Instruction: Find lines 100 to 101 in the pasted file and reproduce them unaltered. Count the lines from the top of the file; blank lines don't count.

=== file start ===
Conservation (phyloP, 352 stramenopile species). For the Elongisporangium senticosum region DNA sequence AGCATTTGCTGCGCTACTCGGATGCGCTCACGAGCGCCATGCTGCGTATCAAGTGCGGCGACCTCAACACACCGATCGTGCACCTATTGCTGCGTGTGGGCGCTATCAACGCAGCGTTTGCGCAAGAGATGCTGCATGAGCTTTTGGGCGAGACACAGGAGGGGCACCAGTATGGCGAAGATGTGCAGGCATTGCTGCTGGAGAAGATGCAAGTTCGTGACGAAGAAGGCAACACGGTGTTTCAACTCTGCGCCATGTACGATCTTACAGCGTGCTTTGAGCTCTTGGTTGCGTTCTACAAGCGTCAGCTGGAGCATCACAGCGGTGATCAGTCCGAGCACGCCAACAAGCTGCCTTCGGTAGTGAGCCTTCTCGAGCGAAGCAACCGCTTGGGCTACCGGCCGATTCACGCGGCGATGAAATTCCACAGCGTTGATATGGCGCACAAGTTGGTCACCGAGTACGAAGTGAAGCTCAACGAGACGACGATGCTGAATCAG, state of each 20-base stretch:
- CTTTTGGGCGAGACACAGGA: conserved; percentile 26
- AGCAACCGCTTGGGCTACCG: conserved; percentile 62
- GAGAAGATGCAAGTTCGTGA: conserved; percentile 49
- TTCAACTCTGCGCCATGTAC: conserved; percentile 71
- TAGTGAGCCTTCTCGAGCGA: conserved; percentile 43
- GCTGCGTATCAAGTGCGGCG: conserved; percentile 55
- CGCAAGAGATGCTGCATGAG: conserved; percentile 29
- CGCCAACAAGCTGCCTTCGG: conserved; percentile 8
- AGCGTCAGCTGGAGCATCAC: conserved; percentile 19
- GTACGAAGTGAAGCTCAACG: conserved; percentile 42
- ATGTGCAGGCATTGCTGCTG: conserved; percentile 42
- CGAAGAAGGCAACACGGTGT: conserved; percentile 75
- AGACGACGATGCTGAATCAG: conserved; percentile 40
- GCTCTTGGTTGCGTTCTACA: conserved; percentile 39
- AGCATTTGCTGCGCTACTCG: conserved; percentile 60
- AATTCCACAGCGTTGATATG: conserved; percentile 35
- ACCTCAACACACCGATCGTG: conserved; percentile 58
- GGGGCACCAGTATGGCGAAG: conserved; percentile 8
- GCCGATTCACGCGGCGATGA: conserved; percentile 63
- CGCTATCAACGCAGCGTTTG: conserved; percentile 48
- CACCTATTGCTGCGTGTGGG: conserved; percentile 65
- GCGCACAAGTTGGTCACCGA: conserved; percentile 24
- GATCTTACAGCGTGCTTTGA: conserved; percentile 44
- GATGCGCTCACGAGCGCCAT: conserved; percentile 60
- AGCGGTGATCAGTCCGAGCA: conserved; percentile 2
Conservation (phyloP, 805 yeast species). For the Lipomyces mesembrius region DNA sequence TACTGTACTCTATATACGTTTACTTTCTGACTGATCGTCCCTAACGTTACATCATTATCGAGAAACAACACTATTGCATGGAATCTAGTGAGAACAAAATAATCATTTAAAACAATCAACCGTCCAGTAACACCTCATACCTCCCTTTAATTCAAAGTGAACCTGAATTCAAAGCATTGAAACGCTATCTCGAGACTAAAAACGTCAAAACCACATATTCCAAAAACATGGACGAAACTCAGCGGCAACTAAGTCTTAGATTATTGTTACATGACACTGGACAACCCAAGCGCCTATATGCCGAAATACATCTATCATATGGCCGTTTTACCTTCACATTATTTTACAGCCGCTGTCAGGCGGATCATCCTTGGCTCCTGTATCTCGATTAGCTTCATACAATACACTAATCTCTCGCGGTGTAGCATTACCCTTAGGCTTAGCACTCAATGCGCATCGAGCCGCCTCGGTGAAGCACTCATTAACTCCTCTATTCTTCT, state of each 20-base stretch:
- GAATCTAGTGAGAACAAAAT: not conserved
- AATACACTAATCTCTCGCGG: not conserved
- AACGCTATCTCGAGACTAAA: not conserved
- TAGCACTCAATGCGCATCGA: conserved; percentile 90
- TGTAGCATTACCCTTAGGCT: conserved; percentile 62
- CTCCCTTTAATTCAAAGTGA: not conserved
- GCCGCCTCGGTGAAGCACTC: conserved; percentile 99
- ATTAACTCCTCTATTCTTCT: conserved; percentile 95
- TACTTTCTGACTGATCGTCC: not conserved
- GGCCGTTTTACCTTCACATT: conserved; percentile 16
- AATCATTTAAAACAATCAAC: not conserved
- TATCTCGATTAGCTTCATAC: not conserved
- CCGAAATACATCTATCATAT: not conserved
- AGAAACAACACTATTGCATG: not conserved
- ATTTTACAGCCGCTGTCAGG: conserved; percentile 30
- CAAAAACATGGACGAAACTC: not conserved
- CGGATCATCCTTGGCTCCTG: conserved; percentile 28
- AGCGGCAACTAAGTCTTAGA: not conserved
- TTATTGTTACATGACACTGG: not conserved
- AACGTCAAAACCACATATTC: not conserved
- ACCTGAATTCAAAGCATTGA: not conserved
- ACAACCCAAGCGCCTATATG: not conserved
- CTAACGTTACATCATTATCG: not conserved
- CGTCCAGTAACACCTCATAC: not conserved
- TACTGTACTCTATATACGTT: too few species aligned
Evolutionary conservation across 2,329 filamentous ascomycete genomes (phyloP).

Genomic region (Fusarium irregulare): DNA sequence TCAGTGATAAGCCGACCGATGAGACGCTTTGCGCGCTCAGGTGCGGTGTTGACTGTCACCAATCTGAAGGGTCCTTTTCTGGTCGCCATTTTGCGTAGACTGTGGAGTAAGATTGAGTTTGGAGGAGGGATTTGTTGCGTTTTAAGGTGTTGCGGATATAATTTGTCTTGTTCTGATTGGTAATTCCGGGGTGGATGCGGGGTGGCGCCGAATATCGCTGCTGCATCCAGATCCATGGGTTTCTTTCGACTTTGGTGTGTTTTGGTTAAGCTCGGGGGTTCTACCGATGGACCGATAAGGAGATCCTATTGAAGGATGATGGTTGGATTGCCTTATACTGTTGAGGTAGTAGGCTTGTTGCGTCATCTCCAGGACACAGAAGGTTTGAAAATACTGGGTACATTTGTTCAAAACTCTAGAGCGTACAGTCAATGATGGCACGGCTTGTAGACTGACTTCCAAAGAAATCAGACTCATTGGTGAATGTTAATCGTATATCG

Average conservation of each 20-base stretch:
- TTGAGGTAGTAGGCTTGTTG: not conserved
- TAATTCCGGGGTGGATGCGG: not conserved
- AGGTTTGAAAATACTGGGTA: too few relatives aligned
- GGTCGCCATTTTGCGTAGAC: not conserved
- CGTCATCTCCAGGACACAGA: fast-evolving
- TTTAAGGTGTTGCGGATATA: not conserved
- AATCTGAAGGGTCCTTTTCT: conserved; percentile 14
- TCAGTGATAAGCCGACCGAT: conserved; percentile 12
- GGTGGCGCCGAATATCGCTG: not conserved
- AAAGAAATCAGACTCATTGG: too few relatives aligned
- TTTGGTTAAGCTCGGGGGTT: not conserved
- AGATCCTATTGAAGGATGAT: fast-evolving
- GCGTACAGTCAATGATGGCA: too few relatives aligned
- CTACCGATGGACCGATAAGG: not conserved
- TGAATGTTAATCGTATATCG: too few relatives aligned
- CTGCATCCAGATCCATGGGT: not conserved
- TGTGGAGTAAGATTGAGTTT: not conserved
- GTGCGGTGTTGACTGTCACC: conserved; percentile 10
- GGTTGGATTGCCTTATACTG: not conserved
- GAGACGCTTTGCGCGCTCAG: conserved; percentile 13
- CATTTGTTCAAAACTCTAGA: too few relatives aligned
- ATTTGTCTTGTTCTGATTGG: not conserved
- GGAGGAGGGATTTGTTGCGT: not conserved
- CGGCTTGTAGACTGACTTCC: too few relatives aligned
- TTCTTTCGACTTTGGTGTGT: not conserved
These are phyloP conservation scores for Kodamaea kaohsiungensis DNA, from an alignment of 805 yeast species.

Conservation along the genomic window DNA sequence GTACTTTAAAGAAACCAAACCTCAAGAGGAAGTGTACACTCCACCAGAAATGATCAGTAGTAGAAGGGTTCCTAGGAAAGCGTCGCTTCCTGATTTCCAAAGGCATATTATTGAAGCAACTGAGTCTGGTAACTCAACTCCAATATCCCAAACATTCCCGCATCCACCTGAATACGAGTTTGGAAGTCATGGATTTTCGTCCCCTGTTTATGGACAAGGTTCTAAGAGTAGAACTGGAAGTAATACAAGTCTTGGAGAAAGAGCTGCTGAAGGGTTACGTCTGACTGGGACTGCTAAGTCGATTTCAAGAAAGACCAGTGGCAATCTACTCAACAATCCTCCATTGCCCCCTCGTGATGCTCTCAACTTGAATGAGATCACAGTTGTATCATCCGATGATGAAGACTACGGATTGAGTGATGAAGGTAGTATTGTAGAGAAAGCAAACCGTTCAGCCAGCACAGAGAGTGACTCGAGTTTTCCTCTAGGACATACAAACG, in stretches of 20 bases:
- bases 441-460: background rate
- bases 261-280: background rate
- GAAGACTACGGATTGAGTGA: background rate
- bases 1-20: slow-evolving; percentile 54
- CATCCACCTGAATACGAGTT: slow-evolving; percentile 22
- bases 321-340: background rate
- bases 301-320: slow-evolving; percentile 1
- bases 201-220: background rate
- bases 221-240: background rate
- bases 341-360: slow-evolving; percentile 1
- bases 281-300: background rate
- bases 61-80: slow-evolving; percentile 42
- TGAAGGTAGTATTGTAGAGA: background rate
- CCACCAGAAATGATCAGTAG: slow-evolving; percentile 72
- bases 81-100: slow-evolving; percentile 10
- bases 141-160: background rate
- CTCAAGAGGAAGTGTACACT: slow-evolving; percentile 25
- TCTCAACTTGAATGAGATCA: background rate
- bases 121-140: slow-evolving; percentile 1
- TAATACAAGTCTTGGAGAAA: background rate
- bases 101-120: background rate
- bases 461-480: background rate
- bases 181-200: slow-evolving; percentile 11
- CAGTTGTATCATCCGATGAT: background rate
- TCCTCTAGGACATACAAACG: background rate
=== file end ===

- TCTCAACTTGAATGAGATCA: background rate
- bases 121-140: slow-evolving; percentile 1